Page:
This week on ZCBlog Sarah Everitt, a long-term volunteer at CAT, describes her work linking between different parts of the CAT team: Education, and Zero Carbon Britain.
Within the first week or so of settling in to the Zero Carbon Britain team I was finding out all about the progress of the research, the schedule for the report and the communications strategy and aims. Having a parent who works in education support I expressed an interest in how we would enthuse young people about ZCB and spread the message through schools. It then became apparent that a gap existed between the researchers who produce the ZCB report and the Education department who inform young visitors and schools about the work that CAT does. Therefore, it was suggested that it would be useful to have someone who could provide a link between the two departments, and I was glad to be appointed the responsibility.
The benefits of creating such a link were obvious, in that Education could tell me what they want or need from ZCB to best convey what ZCB is all about – whether it be to better understand what the scenario portrays and advocates, the science behind it, possible resources and ways to communicate the scenario, or specific information needed to put together accurate and informative ZCB activities.
From the beginning of this project, it’s been clear to me that CAT’s Education team has a lot of enthusiasm and curiosity about ZCB and its importance to society. Deirdre, Ann and Christine have all been working at CAT for over ten years and are lovely people to work with. They already give presentations and a workshop on ZCB, and have a great deal of insight into the key details they would like to put across, their target audience and how their audience may question things.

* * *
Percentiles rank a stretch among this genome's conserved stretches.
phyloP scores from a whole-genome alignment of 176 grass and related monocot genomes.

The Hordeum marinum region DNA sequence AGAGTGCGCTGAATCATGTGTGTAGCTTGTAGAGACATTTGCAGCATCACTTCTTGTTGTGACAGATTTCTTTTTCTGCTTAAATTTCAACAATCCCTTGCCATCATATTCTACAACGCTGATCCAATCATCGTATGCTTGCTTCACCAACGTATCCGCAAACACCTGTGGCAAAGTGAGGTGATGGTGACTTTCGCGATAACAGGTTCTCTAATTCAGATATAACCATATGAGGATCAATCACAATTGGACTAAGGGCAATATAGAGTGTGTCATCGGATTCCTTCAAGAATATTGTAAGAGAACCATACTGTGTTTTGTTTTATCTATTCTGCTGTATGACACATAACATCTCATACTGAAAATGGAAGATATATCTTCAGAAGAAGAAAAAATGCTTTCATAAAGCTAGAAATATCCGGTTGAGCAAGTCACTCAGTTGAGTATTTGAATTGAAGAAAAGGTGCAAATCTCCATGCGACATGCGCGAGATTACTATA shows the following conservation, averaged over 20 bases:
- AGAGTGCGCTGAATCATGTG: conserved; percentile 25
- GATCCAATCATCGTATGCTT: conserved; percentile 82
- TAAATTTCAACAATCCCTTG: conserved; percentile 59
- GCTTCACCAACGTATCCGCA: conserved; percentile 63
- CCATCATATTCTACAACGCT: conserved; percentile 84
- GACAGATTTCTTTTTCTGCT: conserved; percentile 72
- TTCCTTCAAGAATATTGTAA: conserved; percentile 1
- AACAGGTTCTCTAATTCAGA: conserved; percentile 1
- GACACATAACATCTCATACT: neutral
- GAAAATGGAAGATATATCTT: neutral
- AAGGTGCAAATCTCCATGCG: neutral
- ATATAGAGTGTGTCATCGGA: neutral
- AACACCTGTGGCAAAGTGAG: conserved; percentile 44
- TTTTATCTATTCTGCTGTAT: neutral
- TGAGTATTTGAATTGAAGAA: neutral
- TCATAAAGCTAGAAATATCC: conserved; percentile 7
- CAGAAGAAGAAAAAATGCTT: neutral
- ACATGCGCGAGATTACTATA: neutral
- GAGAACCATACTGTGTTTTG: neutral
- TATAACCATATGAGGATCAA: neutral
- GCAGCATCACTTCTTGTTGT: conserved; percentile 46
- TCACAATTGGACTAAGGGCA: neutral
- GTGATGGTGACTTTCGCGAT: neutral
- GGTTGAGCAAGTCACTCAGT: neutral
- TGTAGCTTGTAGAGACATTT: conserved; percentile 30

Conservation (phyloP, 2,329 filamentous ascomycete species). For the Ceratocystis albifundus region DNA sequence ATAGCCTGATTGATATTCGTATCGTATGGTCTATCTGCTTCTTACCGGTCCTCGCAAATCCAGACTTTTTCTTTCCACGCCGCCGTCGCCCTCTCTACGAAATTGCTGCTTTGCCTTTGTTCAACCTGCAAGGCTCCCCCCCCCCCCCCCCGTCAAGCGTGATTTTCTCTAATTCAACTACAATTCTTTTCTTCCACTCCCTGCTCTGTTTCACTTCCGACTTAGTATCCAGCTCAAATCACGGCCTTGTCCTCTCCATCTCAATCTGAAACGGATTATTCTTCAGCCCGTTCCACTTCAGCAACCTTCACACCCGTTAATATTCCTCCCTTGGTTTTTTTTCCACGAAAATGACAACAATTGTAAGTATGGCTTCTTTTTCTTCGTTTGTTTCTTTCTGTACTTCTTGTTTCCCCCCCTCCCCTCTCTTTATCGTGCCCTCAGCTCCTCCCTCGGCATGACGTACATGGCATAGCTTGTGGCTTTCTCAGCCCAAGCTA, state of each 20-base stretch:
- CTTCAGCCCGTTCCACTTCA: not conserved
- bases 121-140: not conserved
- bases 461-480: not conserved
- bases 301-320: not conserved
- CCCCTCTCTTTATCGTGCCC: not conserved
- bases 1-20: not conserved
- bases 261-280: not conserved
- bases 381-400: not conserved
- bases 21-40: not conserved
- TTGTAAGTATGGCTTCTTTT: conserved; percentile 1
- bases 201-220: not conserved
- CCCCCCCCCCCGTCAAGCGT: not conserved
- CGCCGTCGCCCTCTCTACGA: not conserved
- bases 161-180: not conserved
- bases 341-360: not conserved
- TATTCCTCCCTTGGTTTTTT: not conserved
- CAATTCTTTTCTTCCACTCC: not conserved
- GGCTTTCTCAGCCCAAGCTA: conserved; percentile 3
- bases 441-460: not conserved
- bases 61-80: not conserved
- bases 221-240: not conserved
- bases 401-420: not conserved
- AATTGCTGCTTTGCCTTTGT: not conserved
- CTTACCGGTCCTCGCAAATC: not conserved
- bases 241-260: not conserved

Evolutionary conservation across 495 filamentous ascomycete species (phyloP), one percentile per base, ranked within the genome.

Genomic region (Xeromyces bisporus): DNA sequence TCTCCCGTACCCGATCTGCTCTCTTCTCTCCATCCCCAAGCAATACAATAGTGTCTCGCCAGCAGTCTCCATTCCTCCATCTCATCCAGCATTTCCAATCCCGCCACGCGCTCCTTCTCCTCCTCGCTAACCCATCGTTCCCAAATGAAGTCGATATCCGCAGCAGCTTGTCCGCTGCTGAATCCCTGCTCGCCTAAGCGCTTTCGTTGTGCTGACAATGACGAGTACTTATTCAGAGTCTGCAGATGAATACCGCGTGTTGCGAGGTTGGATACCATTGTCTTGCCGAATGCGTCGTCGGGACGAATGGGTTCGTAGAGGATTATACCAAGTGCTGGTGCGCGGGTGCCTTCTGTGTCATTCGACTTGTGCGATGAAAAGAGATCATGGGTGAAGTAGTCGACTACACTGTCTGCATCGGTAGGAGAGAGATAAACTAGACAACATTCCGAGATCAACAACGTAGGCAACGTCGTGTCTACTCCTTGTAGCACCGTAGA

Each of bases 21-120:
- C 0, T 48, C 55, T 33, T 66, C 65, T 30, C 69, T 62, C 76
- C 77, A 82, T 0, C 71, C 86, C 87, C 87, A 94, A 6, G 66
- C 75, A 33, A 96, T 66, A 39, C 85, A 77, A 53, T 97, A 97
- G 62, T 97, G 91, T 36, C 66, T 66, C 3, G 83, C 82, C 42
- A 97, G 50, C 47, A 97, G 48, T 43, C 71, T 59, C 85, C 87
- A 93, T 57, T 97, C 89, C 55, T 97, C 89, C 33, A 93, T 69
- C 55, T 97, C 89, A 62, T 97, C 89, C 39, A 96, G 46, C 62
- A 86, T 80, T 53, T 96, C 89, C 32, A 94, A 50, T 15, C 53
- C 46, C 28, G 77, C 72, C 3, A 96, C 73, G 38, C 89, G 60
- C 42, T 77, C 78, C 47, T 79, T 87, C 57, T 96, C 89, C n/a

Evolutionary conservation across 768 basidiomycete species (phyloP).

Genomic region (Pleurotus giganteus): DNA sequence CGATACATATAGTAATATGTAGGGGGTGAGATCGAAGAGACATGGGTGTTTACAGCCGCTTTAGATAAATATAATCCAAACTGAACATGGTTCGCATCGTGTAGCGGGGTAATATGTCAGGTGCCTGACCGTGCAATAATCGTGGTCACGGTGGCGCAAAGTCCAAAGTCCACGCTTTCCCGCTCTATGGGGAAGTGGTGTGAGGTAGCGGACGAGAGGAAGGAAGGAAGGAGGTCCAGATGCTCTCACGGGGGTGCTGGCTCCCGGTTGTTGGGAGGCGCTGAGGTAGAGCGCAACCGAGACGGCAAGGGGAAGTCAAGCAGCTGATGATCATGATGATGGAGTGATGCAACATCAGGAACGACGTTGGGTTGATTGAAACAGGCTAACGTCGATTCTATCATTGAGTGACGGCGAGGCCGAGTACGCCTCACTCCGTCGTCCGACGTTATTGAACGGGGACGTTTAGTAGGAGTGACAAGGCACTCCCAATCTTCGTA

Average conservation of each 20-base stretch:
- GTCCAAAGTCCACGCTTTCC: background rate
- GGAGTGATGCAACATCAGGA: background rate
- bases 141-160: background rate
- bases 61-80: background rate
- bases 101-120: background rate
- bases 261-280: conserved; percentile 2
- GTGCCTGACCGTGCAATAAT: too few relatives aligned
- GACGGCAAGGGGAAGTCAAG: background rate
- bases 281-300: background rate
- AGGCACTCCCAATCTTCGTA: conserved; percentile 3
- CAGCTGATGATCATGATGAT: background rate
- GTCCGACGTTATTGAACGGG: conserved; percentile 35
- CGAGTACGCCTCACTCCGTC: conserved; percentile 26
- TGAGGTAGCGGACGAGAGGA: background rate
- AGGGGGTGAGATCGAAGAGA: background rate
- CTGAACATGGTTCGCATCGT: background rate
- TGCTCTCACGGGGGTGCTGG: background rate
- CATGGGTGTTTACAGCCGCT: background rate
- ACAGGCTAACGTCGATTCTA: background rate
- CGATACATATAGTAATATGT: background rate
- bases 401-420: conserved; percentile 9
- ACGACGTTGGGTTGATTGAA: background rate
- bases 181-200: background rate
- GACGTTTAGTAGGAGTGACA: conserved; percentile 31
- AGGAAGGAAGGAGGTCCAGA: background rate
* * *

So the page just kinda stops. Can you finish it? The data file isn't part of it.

In the workshop, several types of activities are based around a giant map of Britain. The students can interact with the map and use it to present what they would do towards a ZCB and where. Looking at these existing materials, we compiled a long list of requests for scientific notes, updated information, clearer graphs and diagrams and updated resources. There were also a few questions about the ZCB scenario that they had received from audiences, which I could then enquire about with the appropriate ZCB researcher.
They were very happy to have someone to whom they can direct their questions, and who has more time to help tweak technical and visual details of presentations and resources.
So far I have enjoyed adding notes to their presentations and adding new slides, and as the report is finalised I will continue to update their ZCB presentations. I have found it really interesting to see all the work and enthusiasm that goes into producing the Educational material. Also, in the process I have learnt a lot more about climate science and policy, and the ins and outs of the ZCB scenario.